Ukrainian forces gained the initiative and successfully carried out a counter-offensive in eastern Kharkiv. Its implementation is important in terms of disrupting the Russian ability to realistically pursue offensive combat activity in the medium term without mobilisation. In addition to the indisputable military success, the significance of the offensive lies primarily in the demonstration of Ukrainian capabilities internally – towards the domestic population, and also externally, towards the countries supporting Ukraine. The result is thus a strengthening of the cohesion of one’s own society and the army and at the same time a demonstration that external military support of Ukraine makes sense and brings results.
There are several reasons to see the whole operation in the Kharkiv region as a development connected with the events on the Kherson front. Roughly three weeks before the launch of the offensive near Kharkiv in north-eastern Ukraine, the Ukrainian military and political leadership emphasized a counteroffensive against the Russian bridgehead on the right bank of the Dnieper in the Kherson area. Systematic rocket artillery attacks on ground lines of communication (GLOC), especially bridges, together with a limited attack on Russian troops, forced Russia to strengthen this area at the cost of weakening other parts of the front. Nevertheless, the operation cannot be considered purely as PSYOP, that is, a psychological operation aimed at influencing the emotions and thinking of the enemy. For it to be believable, it was necessary to create conditions that would correspond to the preparation of a large-scale operation in Kherson, and it is likely that the Ukrainian command will later want to make use of this preparation.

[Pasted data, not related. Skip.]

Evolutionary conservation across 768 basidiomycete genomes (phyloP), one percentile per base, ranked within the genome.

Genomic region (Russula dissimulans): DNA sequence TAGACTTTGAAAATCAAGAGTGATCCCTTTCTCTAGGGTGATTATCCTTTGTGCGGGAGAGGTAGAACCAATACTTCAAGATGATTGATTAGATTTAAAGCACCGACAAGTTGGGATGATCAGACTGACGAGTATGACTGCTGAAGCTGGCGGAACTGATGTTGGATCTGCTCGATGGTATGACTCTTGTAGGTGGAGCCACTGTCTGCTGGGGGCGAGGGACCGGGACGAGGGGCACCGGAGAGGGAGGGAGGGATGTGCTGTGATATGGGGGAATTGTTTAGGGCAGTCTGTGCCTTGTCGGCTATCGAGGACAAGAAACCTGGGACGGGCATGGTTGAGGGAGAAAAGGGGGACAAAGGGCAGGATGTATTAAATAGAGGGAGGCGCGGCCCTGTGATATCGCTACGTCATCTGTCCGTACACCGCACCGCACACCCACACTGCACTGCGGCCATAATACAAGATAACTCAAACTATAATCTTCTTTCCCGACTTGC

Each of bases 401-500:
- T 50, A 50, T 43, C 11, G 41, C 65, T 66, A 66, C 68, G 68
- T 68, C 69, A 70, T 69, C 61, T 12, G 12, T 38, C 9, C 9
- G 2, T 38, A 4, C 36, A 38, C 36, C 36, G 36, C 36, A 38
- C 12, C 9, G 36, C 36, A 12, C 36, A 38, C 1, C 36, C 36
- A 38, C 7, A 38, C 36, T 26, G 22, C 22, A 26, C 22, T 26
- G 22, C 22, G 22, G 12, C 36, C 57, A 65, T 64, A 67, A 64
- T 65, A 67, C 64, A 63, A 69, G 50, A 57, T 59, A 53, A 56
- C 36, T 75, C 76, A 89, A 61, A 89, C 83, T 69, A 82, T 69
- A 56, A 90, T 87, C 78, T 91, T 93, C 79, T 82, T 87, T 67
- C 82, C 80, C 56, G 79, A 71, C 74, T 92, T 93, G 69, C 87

The offensive itself had the character of modern manoeuvre warfare. The initial impetus for the offensive came apparently from reconnaissance by fire. However, the possible axis of the advance to Izjum was already discussed several weeks before. The causes of the extremely rapid advance and the disintegration of the front can be characterized primarily by six variables. The underarmed and undersized Russian forces in the area, the problem of morale and low rotation of Russian forces and effective PSYOPS, the speed of the offensive which did not give time to organize an effective defence, the scale of the breakthrough, which prevented effective counterattacks, the effective use of internal lines of communication by the Ukrainians, and the collapse of the command system.
The operation was conducted as a multi-domain synchronous operation on the ground, in the air and in information space. The success of the offensive can be evaluated precisely on the basis of the successful interconnection of the operational domains. Information dominance and the ability to dominate the operation cycle emerged as the key factors.
Ukraine’s initial breaking of Russian defence lines in the area appears to be interesting. Apparently, it occurred in several sections simultaneously. The defensive lines were made up of relatively few Russian troops, which were, moreover, relatively lightly armed, and a large part of the defence rested on the units of the separatist republics, whose level of training and equipment is generally lower than the average of the invading Russian army in Ukraine. From the available records, it appears that the defensive positions were qualitatively and quantitatively undersized, and the second and third lines were already characterized by higher dispersion of deployed units. The overall dispersion of Russian forces in the area was above average. At the same time, however, these units suffered from a shortage of infantry, which is a basic problem of the Russian concept of the tactical battalion group (BTG). Related to this is the lack of rotation and ignoring the problem of resupply.